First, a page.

ST. LOUIS COUNTY, Mo. — Restrictions related to COVID-19 are beginning to ease in the St. Louis area.
St. Louis County Executive Sam Page held his first of three weekly briefings on Monday. May 18 is the beginning of the first phase of reopening the county.
Page said overwhelming cooperation from residents in the community has gotten us to where we are today. However, he also said to not look at the first phase of reopening as a victory.
“We cannot look at this as a victory or a celebration. Too many lives have been lost and too many families have been injured with family members becoming sick,” Page said.
In St. Louis County, 335 people have died due to complications related to the coronavirus.
“We cannot let this gradual reopening be looked at as normal; it’s really far from it,” Page said.
Crazy Bowls & Wraps has the neon "open" sign lit at its University City dining room, and owner Keith Kitsis said he's learned from the recent reopening of the St. Charles County locations that this will be a gradual process.
"It feels good to kind of get things back a little more normal," Kitsis said. "We're taking it kind of step-by-step and seeing how customers respond to it and trying to get the business back to a normal state."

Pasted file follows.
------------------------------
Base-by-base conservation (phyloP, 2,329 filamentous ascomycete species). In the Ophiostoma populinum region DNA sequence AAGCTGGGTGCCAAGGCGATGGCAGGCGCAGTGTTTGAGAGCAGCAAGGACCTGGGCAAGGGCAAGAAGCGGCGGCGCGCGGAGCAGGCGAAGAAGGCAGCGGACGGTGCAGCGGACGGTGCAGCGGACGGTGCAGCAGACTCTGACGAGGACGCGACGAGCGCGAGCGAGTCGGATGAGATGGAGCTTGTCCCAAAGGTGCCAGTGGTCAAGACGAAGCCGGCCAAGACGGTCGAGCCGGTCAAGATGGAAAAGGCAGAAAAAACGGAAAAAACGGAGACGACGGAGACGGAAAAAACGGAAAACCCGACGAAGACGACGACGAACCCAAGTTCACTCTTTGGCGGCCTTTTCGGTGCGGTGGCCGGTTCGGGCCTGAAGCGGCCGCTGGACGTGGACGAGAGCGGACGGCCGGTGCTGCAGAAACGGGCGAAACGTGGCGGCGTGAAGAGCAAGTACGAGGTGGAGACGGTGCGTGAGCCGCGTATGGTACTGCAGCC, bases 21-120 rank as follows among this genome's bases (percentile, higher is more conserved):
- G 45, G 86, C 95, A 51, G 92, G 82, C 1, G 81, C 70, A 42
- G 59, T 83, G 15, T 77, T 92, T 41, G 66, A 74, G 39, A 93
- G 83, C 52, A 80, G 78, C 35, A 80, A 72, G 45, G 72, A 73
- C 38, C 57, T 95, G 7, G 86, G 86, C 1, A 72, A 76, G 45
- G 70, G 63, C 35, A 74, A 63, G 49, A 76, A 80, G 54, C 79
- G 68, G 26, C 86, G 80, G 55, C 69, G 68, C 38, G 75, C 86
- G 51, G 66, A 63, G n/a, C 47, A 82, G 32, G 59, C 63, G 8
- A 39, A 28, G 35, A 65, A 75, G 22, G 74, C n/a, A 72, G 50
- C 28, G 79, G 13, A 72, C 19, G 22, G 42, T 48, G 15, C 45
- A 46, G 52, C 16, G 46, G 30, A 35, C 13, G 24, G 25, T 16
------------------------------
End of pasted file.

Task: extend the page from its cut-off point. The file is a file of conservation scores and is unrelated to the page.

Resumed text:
As some businesses are allowed to reopen on May 18, some are choosing not to.
Gyms are among one of the places not allowed to reopen during the first phase.
“We’re following the guidance of health officials,” Page said.
Page said the county will be working with gym owners in the coming days to come up with a pathway to move forward. He said the county has at least one meeting set up this week.
“We’re sensitive to their concerns and we want to see them reopen, too and we’ll have a plan to do so safely, in a way that protects their customers and employees,” Page said.
Page said guidelines for summer day camps will be coming later this week.
The importance of testing continues to be one of Page’s priorities at his briefings.
“We will continue to expand testing,” Page said. “With more testing in our community, we can expect the number of cases of COVID-19 to increase. We will be watching this very closely.”
Page said the county will monitor negative and positive tests along with hospital admissions and listen to our hospital systems and task force when it comes to making any further decisions on reopening.
Last week, Page said as the county gradually reopens, he doesn’t expect to see a spike in cases, but he does expect a bump. He said with more testing, there will be more cases. And with more people moving around the county, the risk of transmission is higher.
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